But what still irks Harrison is the memory of the Gonzaga student section’s chants. He did not like them then. He does not like them now.

“We’re a lot alike, but there’s a lot that’s different,” Harrison said. “They thumb their noses up at us, and we thumb our noses up at them.”

Eagles got tricky in ’95

Maurice “Maus” Collins built a powerhouse at Carroll from 1960 to 1988, and after two years of retirement didn’t last, Collins became Gonzaga’s head coach. To beat St. John’s in 1995, he needed a trick play.


With the scored tied at 14, Collins split Jack Egle wide right and put Gallagher in the slot next to him. Willie Mack, the quarterback, took the snap and fired a lateral to Gallagher, who heaved the game-winning touchdown pass downfield to Egle.


Gonzaga was going to the WCAC championship, and on the bus home, a senior named Tom Guerin found Gallagher, shook his hand and said, “Thanks for letting me play one more game of football.”

Hampton saved the day for the Cadets in 2004

To this day, Stephon Hampton goes to parties and sometimes hears someone relive a stunning moment they once witnessed at a high school football game years ago. Hampton created that moment.


Toward the end of the 2004 game, Gonzaga led St. John’s 20-19 and only needed to run out the clock. But Hampton, on defense for St. John’s, recalls urging his teammates that the game wasn’t over. Make a play.

Hampton saw Gonzaga’s running back turn the corner, and in one motion he stripped the ball and grabbed it. He returned it 78 yards for a game-winning touchdown.

A kicker helped Eagles soar in 2011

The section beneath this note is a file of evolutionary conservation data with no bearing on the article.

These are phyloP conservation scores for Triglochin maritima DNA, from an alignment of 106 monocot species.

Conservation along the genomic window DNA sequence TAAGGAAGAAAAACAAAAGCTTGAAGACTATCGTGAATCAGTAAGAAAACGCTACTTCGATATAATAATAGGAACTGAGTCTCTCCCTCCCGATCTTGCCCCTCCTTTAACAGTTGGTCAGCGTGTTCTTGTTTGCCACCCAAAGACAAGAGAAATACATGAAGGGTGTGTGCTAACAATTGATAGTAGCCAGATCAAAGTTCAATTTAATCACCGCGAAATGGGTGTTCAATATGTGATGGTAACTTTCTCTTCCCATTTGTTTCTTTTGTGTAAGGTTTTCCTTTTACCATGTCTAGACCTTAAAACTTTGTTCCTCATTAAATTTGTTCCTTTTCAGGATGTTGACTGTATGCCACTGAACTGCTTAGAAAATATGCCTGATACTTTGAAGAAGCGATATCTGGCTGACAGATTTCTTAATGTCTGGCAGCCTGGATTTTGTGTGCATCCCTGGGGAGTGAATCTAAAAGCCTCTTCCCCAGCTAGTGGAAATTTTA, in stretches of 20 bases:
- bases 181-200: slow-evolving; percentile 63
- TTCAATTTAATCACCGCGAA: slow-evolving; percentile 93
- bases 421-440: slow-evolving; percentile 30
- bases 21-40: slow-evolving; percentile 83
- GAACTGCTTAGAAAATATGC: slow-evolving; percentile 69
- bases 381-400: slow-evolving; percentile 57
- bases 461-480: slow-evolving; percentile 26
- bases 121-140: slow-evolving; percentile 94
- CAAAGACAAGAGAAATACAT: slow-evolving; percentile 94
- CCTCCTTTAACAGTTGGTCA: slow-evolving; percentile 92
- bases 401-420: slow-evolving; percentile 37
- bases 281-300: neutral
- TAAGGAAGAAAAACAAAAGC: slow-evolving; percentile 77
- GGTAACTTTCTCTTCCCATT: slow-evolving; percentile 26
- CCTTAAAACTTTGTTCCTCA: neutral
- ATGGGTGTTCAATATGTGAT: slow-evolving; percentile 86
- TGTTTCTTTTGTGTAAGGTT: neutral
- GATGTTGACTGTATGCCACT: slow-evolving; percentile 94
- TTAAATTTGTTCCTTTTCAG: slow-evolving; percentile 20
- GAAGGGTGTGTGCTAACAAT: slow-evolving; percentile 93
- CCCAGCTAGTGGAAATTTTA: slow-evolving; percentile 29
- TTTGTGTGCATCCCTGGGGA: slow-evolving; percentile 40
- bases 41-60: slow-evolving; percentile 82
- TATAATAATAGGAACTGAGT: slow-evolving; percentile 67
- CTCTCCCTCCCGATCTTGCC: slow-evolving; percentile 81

Sometimes the biggest moments come from the most unexpected sources, and that’s what makes the rivalry great, Brady said. Gonzaga trailed St. John’s 10-0 early in the 2011 game and then scored to draw within a field goal. The Eagles’ regular kicker had suffered an injury in practice. His replacement was a soccer player named Santi Juarez, who had never kicked a field goal in a game.


When Gonzaga’s season depended on him, he hit a field goal to tie the score. In overtime, he hit another to win it. His family moved to Washington from Miami, and he showed up one day and asked whether he could play football. “Who knew,” Brady said, “that at the end of the season he’d make that kick to win the rivalry game?”

‘Everybody had a story’

To former St. John’s coach Joe Patterson, the Gonzaga game “defined the season,” and he emphasized it as such. Every year, he showed his players clips of previous games, including Hampton’s game-winning touchdown in 2004.

The 2015 game produced two more clips for the reel: St. John’s won 21-17, using a fake field goal for a touchdown and a fourth-and-goal run for a touchdown to pull ahead.


Does he remember who scored? “I remember it all,” Patterson said. The fake field goal was a shovel pass from Matty Pizzola to DJ Brown.

“It was such a long and storied tradition,” Patterson said, “that everybody had a story.”